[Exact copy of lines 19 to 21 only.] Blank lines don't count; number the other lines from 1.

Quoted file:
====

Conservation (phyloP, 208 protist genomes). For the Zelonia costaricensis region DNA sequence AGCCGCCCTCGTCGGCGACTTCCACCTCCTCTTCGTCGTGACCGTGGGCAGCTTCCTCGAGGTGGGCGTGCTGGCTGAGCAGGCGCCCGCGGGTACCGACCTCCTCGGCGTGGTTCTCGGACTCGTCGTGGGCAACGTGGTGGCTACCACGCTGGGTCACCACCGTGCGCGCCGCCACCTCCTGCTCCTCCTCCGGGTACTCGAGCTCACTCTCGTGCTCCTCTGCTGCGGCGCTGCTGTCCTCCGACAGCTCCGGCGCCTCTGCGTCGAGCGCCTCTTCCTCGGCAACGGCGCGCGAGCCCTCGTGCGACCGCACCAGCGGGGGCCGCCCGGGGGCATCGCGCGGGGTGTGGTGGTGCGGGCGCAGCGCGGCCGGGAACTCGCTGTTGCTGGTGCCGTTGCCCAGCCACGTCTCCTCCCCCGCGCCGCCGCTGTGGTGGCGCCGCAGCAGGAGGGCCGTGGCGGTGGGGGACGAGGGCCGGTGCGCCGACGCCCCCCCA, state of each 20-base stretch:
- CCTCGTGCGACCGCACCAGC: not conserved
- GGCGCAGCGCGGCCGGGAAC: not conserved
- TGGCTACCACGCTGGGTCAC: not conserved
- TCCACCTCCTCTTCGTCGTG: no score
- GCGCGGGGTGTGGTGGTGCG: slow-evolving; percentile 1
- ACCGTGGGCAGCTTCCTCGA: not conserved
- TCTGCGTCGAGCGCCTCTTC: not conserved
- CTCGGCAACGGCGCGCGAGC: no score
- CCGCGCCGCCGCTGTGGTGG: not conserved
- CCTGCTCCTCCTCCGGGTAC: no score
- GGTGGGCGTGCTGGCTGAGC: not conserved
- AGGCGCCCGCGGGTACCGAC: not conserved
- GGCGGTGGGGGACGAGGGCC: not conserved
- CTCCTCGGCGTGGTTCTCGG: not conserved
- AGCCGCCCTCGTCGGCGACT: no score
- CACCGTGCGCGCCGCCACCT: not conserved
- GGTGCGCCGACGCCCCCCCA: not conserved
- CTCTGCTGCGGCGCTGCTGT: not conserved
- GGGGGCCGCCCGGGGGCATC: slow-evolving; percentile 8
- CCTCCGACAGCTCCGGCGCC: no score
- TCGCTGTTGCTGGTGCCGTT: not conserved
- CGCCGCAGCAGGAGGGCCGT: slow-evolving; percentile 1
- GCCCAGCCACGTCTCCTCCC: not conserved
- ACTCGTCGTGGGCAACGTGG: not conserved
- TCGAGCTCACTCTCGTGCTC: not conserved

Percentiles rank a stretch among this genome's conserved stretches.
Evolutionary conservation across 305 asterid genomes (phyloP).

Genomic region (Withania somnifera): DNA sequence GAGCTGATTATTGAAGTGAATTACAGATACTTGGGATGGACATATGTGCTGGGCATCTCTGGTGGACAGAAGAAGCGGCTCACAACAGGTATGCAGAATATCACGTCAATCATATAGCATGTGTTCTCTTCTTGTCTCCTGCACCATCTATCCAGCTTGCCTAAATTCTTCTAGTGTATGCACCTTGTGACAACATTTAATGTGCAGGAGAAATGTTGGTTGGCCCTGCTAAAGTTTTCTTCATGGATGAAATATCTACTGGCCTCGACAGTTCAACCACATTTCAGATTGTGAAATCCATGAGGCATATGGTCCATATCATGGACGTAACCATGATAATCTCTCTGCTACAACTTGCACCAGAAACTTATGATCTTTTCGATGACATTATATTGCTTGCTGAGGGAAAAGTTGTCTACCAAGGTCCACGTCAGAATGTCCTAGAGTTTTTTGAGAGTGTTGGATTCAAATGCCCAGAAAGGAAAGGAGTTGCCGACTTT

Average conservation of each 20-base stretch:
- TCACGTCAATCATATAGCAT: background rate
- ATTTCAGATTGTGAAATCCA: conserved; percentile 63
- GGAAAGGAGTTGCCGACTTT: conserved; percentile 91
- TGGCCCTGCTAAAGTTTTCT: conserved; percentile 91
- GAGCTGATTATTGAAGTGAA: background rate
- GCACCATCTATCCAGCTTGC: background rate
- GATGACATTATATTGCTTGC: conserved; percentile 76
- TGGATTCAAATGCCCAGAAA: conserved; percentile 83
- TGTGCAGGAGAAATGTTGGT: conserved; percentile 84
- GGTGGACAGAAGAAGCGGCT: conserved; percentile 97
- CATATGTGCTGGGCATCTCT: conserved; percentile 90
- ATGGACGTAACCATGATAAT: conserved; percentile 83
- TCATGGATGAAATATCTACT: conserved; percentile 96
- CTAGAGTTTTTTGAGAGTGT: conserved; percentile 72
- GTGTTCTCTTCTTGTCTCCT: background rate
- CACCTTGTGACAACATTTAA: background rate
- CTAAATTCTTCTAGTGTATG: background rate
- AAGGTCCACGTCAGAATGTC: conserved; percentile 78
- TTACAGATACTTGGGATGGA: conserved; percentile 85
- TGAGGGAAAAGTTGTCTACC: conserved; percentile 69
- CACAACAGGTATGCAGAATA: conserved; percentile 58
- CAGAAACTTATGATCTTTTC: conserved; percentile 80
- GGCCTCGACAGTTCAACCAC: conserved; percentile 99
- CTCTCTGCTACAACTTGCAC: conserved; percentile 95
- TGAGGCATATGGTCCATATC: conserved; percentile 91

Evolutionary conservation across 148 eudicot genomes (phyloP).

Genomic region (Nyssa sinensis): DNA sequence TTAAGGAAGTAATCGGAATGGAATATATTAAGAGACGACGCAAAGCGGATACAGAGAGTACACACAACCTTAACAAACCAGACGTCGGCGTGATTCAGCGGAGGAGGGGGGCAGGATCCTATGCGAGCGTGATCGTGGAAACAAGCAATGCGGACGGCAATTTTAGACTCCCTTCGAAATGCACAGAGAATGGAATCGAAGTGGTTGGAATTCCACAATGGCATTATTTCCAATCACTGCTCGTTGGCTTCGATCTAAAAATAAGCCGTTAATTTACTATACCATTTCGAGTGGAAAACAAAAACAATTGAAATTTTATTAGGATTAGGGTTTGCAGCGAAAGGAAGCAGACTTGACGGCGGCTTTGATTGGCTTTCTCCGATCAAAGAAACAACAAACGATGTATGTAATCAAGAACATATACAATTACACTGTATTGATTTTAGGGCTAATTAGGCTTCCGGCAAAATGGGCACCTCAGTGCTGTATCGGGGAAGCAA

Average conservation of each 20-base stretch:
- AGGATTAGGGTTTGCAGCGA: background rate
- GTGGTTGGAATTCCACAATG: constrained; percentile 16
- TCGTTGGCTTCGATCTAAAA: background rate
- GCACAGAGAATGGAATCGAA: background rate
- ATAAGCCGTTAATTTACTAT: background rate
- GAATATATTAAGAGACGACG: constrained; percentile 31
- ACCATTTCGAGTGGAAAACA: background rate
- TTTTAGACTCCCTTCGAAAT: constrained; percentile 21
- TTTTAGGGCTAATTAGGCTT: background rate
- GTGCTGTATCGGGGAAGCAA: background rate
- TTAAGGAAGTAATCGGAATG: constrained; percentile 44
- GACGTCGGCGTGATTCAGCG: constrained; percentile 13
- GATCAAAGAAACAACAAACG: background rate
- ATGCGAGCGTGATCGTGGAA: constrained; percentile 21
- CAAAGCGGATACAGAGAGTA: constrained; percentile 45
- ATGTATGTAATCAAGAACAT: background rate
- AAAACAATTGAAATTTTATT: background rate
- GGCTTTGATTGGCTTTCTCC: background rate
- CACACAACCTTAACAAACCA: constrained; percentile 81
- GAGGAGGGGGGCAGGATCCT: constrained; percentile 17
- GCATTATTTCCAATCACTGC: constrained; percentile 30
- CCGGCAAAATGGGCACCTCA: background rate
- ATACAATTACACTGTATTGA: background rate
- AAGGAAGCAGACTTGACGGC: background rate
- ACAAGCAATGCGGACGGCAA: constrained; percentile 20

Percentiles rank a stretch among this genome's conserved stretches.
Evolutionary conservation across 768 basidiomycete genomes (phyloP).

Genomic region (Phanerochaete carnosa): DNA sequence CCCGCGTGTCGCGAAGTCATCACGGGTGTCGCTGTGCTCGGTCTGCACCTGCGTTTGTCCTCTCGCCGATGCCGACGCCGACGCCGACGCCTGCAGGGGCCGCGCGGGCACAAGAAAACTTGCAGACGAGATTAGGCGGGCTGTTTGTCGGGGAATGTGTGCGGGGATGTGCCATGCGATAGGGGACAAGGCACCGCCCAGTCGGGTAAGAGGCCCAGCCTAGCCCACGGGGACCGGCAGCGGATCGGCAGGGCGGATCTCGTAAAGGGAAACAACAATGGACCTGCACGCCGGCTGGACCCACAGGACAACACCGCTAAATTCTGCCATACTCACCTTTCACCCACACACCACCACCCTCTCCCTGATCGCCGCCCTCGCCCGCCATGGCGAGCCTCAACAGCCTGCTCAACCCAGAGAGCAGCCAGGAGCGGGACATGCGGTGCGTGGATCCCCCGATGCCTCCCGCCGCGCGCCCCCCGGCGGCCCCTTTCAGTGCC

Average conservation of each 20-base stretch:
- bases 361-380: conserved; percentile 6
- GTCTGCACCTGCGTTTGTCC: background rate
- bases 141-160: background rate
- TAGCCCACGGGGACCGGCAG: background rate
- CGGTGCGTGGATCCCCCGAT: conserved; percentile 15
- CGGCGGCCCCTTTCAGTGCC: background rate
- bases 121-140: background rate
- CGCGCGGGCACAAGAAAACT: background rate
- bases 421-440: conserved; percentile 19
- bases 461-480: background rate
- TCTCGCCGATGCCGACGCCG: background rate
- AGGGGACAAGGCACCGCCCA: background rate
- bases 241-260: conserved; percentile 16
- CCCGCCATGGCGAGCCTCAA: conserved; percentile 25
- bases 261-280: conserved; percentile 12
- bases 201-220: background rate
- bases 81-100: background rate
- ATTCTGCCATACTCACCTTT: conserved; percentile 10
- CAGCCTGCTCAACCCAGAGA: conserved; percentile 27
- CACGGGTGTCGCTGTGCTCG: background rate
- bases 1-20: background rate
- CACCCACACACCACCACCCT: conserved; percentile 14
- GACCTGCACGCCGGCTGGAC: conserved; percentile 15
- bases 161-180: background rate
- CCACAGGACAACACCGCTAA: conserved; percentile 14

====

- CTCTGCTGCGGCGCTGCTGT: not conserved
- GGGGGCCGCCCGGGGGCATC: slow-evolving; percentile 8
- CCTCCGACAGCTCCGGCGCC: no score